The next thing I knew, she came home every night battered and bruised, smelling of alcohol, cigarettes, or dope, or all of the above. There were no books nor late nights of chatting. There was this old mean boy she talked about long ago that came over at midnight through her window, and they’d spend their time tangled in the sheets, hanging onto whatever. The headboards crashed the same time as she did. A few hours later, the boy would walk away and leave her there as she fell asleep. Her life continued hanging on the wall from a loose nail, and she’d stared at it like it was something that it was what kept her from everything good. She’d looked at me once before she turned her back at me and say, “Damn fucking hell.” And I would say nothing back, even though I had lots of things I wanted to tell her.
You need me. I love you. You need to listen to me. You’re falling into a pit, and it’s a hard one to climb out of.
She never bothered listening to me the following mornings.
I didn’t know what had happened though, when she walked in the room one evening and stared at me. Just standing there in the doorway. “I’m so tired,” she whispered. “So tired of all of this.”
I wanted to cry for her at that moment. She walked slowly and sat on the edge of the bed, not once keeping her eyes off of me. “I could end this. I really could.”
An hour. That was how long she sat there unmoving until she finally spoke. “Mackie’s parents are splitting up. Jarvis got sent to juvy. No one seems to care. Everyone’s drinking at that goddamn club again tonight. Celebration for the new year, that’s what they said. A fresh start. As if they we don’t drink enough every day.” She paused.
“The association between new years and fresh starts are bullshit. There’s been over two thousand years and I could tell you ninety-nine percent of all humans have broken a promise they’ve made, something likely for themselves. Human beings are inherent liars. Not much of a surprise there, really.” That part, she was completely right about, I suppose. She got up, letting out a gasp of withheld breath before switching the lights off. She got under the covers as slowly as she walked to the bed.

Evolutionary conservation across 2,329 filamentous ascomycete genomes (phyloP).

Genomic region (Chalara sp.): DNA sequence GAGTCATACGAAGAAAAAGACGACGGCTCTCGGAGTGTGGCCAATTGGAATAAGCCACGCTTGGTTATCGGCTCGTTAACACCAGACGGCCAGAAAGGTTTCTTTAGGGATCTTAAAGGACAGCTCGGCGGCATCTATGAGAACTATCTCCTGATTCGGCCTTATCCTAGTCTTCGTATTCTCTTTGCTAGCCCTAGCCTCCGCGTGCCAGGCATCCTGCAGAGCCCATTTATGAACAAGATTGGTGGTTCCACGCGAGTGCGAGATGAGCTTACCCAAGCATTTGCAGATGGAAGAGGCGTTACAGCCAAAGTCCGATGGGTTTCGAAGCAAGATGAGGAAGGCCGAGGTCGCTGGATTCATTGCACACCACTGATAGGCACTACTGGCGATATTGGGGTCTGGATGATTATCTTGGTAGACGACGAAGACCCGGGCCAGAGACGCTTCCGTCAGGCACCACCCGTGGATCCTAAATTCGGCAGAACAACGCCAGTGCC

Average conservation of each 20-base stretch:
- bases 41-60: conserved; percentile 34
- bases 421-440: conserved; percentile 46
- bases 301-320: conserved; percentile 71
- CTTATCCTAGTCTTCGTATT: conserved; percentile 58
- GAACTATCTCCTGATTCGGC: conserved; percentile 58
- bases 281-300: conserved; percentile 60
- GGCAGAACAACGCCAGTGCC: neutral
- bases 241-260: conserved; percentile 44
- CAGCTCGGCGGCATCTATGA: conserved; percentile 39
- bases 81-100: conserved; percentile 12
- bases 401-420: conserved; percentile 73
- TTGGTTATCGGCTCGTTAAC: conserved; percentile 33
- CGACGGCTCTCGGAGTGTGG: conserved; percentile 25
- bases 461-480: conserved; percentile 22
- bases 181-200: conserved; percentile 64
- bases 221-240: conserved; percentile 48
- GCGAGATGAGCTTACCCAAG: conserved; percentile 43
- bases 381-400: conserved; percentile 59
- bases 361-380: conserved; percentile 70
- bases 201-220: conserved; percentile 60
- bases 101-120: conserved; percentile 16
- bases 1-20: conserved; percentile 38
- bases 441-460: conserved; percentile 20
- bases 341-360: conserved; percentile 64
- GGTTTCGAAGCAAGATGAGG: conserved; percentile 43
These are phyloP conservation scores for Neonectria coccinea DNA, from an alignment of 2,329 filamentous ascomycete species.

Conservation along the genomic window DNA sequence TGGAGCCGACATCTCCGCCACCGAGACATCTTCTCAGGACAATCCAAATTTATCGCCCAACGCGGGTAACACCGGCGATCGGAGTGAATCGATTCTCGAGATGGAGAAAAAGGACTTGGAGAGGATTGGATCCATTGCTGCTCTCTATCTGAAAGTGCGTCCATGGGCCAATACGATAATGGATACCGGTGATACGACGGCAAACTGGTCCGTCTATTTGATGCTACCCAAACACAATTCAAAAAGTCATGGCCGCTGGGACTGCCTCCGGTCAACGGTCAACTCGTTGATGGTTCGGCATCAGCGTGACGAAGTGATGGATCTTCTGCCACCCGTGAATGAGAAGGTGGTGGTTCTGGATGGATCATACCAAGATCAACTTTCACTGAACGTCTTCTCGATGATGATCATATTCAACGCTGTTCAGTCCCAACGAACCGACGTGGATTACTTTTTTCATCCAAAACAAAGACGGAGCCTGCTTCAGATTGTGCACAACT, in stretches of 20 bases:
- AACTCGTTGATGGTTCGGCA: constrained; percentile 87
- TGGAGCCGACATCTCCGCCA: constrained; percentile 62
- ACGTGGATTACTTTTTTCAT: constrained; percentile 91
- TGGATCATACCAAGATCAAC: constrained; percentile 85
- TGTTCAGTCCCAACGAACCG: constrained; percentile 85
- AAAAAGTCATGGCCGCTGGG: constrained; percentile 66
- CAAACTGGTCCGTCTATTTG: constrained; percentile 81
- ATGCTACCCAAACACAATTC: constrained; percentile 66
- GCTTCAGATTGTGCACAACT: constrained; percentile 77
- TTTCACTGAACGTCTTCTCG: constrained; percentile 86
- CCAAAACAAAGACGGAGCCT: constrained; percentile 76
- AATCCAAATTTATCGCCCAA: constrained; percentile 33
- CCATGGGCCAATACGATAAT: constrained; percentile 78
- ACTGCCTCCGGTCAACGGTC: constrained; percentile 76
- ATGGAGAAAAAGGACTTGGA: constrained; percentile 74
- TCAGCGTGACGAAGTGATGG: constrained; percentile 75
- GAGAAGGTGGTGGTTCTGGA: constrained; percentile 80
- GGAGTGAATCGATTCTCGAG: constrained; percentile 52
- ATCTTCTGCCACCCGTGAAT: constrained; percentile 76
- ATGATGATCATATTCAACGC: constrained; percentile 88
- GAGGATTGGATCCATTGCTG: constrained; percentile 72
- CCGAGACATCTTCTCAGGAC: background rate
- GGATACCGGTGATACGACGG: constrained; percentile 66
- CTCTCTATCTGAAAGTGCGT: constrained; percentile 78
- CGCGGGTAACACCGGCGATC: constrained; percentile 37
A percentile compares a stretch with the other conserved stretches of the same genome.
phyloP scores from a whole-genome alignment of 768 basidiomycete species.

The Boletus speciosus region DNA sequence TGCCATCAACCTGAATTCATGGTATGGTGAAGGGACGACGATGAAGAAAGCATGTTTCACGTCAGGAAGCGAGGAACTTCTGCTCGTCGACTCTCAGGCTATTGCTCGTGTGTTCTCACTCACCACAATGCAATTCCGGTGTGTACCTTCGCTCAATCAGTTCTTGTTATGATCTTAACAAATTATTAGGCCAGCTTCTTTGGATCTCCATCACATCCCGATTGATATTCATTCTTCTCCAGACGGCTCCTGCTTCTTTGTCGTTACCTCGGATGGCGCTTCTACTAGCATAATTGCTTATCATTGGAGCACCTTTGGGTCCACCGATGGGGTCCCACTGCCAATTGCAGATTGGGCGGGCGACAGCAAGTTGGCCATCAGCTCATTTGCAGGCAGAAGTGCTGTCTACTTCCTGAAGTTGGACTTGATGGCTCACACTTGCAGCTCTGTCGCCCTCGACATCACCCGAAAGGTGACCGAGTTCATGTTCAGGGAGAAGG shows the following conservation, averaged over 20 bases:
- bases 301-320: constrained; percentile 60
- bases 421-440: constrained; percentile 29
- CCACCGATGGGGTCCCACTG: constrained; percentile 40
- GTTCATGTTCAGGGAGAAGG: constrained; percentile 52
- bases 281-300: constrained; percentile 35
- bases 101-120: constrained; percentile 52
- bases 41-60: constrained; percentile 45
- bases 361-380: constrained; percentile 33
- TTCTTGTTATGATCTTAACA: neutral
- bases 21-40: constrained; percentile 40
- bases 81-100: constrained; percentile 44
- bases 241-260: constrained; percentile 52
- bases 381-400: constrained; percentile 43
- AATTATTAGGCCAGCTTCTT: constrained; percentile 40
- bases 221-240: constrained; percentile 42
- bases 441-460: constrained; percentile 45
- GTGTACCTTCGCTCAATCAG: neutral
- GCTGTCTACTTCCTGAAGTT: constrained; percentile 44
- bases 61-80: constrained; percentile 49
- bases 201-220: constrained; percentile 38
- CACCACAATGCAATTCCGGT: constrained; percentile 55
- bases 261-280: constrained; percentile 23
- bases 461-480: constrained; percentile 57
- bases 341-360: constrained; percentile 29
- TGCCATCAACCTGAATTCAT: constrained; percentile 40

“Everyone’s so optimistic every year’s end. I mean, what’s really changed, huh?”
There was a faint fireworks noise from outside. She turned to look out at the window, but it wasn’t there. Probably from another block.
“Goddammit, I want to fix myself.”
I breathed a sigh of relief. That was when I realized what had happened. All the talk. The sudden tears. There were faint noises of explosion a few blocks away again, but the sky that came into her view was dark, and the only thing she could see above was a sole, round eye. Maybe she finally saw my purpose for her.
She looked out at the window more closely, propping herself up on the bed, and it was only her and the moon. Her eyes fluttered and her mouth curled into a smile. The night sky’s light hugged her face, and she looked radiant, beautiful. I’ve never seen her so calm in a long time. Then she looked at me. And I was scared. We only saw each other for a while. Nothing in the room but us. What to do, oh what to do. Valediction glimmered in her eyes for a moment before the same old jocularity came back. Yet, there was a sense of loneliness. She was no longer the little girl that I had met before.
Everyone changes. Sometimes for the better.
“Thank you for giving my grandmother the long life she had. And thank you for taking her the way you did. A blessing.”
All this time?
“Someday I hope you’ll give me the peaceful end as well. Thank you.”
“Nothing’s the same,” she said to me then after a few minutes of silence. “I’ll try to do everything for the better. But I need your help. I can’t treat you different like you’re my enemy. I took you for granted because I thought you passed by so raggedly to torture me into insanity, but that’s not true, was it? That was just me blaming you for such a shitty life I’m giving myself. You’re not going to be there for me forever, I know that, but I was too frustrated to see that you’ve given me so much. More than I deserve. I think I understand that now. You’ve been so magnificent to me.”
Close your eyes and think. Stop and smile and enjoy. That’s how you can get time to be on your side.
“People move so fast now, huh? They give you so much attention, when the only thing you want is to be an afterthought. I can fix that.”
And she was right. It can’t all be fixed in just this one night of clarity. That never happened, that could never occur. But there was time. Time for fixing, time for healing. I was there. I could give that to her.
That night, she kept me on her bedside table, and when it was time to wake her up and see the sun once again, there was nothing but a smile on her face.